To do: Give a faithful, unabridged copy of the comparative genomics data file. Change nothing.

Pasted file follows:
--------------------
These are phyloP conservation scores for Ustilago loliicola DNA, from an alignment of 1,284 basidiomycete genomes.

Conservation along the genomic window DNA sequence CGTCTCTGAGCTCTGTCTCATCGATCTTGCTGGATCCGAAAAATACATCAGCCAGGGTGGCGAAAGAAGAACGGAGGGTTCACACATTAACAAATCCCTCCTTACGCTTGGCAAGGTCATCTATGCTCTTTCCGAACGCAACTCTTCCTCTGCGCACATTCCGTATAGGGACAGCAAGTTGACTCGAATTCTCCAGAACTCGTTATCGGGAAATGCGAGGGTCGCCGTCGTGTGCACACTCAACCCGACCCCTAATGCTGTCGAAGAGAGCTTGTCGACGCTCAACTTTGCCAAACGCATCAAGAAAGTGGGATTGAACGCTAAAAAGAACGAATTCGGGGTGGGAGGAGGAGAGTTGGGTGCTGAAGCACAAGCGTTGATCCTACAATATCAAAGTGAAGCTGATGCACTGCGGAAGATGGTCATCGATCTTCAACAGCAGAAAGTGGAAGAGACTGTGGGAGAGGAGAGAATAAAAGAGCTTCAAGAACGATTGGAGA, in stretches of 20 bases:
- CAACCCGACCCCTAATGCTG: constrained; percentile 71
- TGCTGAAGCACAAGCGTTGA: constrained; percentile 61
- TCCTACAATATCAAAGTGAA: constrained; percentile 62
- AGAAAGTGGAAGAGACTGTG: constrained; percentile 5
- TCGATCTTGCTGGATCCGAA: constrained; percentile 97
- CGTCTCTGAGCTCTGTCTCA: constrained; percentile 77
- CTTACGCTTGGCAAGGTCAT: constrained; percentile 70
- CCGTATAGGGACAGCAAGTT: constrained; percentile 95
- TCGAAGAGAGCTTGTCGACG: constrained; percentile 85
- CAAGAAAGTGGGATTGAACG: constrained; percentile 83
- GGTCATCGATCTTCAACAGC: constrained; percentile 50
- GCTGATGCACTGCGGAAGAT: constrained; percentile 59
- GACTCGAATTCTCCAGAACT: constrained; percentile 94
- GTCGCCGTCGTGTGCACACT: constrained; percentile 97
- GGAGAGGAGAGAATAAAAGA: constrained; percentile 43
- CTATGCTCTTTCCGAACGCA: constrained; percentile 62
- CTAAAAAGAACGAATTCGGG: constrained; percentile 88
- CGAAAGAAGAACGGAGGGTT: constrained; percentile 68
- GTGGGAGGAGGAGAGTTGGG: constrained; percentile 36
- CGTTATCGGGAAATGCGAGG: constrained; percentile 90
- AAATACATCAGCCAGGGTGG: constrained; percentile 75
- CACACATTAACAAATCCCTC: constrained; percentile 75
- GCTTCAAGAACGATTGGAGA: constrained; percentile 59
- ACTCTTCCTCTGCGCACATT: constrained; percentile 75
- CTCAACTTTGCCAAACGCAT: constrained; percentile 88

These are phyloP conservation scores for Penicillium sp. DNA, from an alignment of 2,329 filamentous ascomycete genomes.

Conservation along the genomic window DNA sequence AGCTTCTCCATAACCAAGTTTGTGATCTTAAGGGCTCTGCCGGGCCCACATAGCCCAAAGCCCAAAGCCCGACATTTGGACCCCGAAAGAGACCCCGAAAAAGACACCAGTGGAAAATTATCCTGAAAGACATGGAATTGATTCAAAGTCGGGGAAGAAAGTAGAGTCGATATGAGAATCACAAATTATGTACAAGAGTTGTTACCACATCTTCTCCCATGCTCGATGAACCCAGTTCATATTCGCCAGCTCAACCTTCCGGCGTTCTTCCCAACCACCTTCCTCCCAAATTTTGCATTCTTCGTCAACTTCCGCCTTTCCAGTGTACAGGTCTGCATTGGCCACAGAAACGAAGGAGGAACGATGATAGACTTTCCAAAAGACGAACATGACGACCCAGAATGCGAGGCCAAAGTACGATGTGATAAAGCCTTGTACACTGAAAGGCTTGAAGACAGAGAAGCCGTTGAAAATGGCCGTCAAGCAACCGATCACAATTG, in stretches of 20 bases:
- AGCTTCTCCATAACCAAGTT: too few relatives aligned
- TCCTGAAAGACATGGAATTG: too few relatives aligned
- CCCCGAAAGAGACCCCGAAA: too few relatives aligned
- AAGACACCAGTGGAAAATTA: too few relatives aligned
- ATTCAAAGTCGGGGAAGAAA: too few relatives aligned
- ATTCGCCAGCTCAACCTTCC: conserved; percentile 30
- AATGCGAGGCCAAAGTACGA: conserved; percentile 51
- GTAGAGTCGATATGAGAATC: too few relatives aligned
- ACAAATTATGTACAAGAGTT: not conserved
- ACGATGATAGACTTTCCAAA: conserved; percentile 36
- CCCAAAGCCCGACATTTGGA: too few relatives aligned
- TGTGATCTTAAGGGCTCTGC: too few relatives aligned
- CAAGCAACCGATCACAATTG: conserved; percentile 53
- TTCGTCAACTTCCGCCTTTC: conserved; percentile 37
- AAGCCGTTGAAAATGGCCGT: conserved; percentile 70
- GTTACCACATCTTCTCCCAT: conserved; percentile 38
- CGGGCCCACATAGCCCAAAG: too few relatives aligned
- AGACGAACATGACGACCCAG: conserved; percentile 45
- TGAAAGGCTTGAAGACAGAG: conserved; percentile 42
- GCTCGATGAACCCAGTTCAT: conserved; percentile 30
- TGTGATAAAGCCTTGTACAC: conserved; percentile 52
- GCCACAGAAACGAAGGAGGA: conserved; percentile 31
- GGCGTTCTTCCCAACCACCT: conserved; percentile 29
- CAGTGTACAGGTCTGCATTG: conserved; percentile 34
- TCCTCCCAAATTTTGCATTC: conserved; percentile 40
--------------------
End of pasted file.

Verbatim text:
These are phyloP conservation scores for Ustilago loliicola DNA, from an alignment of 1,284 basidiomycete genomes.

Conservation along the genomic window DNA sequence CGTCTCTGAGCTCTGTCTCATCGATCTTGCTGGATCCGAAAAATACATCAGCCAGGGTGGCGAAAGAAGAACGGAGGGTTCACACATTAACAAATCCCTCCTTACGCTTGGCAAGGTCATCTATGCTCTTTCCGAACGCAACTCTTCCTCTGCGCACATTCCGTATAGGGACAGCAAGTTGACTCGAATTCTCCAGAACTCGTTATCGGGAAATGCGAGGGTCGCCGTCGTGTGCACACTCAACCCGACCCCTAATGCTGTCGAAGAGAGCTTGTCGACGCTCAACTTTGCCAAACGCATCAAGAAAGTGGGATTGAACGCTAAAAAGAACGAATTCGGGGTGGGAGGAGGAGAGTTGGGTGCTGAAGCACAAGCGTTGATCCTACAATATCAAAGTGAAGCTGATGCACTGCGGAAGATGGTCATCGATCTTCAACAGCAGAAAGTGGAAGAGACTGTGGGAGAGGAGAGAATAAAAGAGCTTCAAGAACGATTGGAGA, in stretches of 20 bases:
- CAACCCGACCCCTAATGCTG: constrained; percentile 71
- TGCTGAAGCACAAGCGTTGA: constrained; percentile 61
- TCCTACAATATCAAAGTGAA: constrained; percentile 62
- AGAAAGTGGAAGAGACTGTG: constrained; percentile 5
- TCGATCTTGCTGGATCCGAA: constrained; percentile 97
- CGTCTCTGAGCTCTGTCTCA: constrained; percentile 77
- CTTACGCTTGGCAAGGTCAT: constrained; percentile 70
- CCGTATAGGGACAGCAAGTT: constrained; percentile 95
- TCGAAGAGAGCTTGTCGACG: constrained; percentile 85
- CAAGAAAGTGGGATTGAACG: constrained; percentile 83
- GGTCATCGATCTTCAACAGC: constrained; percentile 50
- GCTGATGCACTGCGGAAGAT: constrained; percentile 59
- GACTCGAATTCTCCAGAACT: constrained; percentile 94
- GTCGCCGTCGTGTGCACACT: constrained; percentile 97
- GGAGAGGAGAGAATAAAAGA: constrained; percentile 43
- CTATGCTCTTTCCGAACGCA: constrained; percentile 62
- CTAAAAAGAACGAATTCGGG: constrained; percentile 88
- CGAAAGAAGAACGGAGGGTT: constrained; percentile 68
- GTGGGAGGAGGAGAGTTGGG: constrained; percentile 36
- CGTTATCGGGAAATGCGAGG: constrained; percentile 90
- AAATACATCAGCCAGGGTGG: constrained; percentile 75
- CACACATTAACAAATCCCTC: constrained; percentile 75
- GCTTCAAGAACGATTGGAGA: constrained; percentile 59
- ACTCTTCCTCTGCGCACATT: constrained; percentile 75
- CTCAACTTTGCCAAACGCAT: constrained; percentile 88

These are phyloP conservation scores for Penicillium sp. DNA, from an alignment of 2,329 filamentous ascomycete genomes.

Conservation along the genomic window DNA sequence AGCTTCTCCATAACCAAGTTTGTGATCTTAAGGGCTCTGCCGGGCCCACATAGCCCAAAGCCCAAAGCCCGACATTTGGACCCCGAAAGAGACCCCGAAAAAGACACCAGTGGAAAATTATCCTGAAAGACATGGAATTGATTCAAAGTCGGGGAAGAAAGTAGAGTCGATATGAGAATCACAAATTATGTACAAGAGTTGTTACCACATCTTCTCCCATGCTCGATGAACCCAGTTCATATTCGCCAGCTCAACCTTCCGGCGTTCTTCCCAACCACCTTCCTCCCAAATTTTGCATTCTTCGTCAACTTCCGCCTTTCCAGTGTACAGGTCTGCATTGGCCACAGAAACGAAGGAGGAACGATGATAGACTTTCCAAAAGACGAACATGACGACCCAGAATGCGAGGCCAAAGTACGATGTGATAAAGCCTTGTACACTGAAAGGCTTGAAGACAGAGAAGCCGTTGAAAATGGCCGTCAAGCAACCGATCACAATTG, in stretches of 20 bases:
- AGCTTCTCCATAACCAAGTT: too few relatives aligned
- TCCTGAAAGACATGGAATTG: too few relatives aligned
- CCCCGAAAGAGACCCCGAAA: too few relatives aligned
- AAGACACCAGTGGAAAATTA: too few relatives aligned
- ATTCAAAGTCGGGGAAGAAA: too few relatives aligned
- ATTCGCCAGCTCAACCTTCC: conserved; percentile 30
- AATGCGAGGCCAAAGTACGA: conserved; percentile 51
- GTAGAGTCGATATGAGAATC: too few relatives aligned
- ACAAATTATGTACAAGAGTT: not conserved
- ACGATGATAGACTTTCCAAA: conserved; percentile 36
- CCCAAAGCCCGACATTTGGA: too few relatives aligned
- TGTGATCTTAAGGGCTCTGC: too few relatives aligned
- CAAGCAACCGATCACAATTG: conserved; percentile 53
- TTCGTCAACTTCCGCCTTTC: conserved; percentile 37
- AAGCCGTTGAAAATGGCCGT: conserved; percentile 70
- GTTACCACATCTTCTCCCAT: conserved; percentile 38
- CGGGCCCACATAGCCCAAAG: too few relatives aligned
- AGACGAACATGACGACCCAG: conserved; percentile 45
- TGAAAGGCTTGAAGACAGAG: conserved; percentile 42
- GCTCGATGAACCCAGTTCAT: conserved; percentile 30
- TGTGATAAAGCCTTGTACAC: conserved; percentile 52
- GCCACAGAAACGAAGGAGGA: conserved; percentile 31
- GGCGTTCTTCCCAACCACCT: conserved; percentile 29
- CAGTGTACAGGTCTGCATTG: conserved; percentile 34
- TCCTCCCAAATTTTGCATTC: conserved; percentile 40